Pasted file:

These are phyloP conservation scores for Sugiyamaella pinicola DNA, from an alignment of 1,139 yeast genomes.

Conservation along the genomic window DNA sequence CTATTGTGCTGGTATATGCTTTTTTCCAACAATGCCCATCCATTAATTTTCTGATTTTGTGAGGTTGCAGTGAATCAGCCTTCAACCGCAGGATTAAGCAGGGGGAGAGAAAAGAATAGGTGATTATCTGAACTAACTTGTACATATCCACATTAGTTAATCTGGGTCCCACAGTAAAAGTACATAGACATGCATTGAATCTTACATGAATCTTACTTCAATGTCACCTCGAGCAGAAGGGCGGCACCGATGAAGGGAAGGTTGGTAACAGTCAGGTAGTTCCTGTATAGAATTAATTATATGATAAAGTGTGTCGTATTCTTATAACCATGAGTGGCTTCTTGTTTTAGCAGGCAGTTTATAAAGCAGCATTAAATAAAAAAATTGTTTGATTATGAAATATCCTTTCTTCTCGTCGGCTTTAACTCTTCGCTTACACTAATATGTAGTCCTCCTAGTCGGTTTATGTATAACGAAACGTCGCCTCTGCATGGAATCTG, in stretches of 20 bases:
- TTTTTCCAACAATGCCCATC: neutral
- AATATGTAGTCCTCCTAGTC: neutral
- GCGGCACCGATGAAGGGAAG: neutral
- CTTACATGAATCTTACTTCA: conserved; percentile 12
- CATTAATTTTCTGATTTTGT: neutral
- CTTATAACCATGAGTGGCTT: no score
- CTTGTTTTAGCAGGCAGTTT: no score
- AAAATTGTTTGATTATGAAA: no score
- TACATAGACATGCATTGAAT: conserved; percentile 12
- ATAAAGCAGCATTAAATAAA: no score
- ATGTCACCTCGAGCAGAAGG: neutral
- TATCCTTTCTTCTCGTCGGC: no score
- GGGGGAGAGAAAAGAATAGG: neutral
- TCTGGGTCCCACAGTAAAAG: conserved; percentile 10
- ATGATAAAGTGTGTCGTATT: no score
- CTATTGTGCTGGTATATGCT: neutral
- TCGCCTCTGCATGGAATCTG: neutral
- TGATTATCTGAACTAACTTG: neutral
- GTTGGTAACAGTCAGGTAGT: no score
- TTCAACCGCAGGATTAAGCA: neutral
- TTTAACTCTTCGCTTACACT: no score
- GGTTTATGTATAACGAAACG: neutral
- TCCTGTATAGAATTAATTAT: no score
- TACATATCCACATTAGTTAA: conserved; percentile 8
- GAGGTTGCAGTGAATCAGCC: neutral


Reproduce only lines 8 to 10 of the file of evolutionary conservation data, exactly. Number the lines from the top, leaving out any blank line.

- CTTATAACCATGAGTGGCTT: no score
- CTTGTTTTAGCAGGCAGTTT: no score
- AAAATTGTTTGATTATGAAA: no score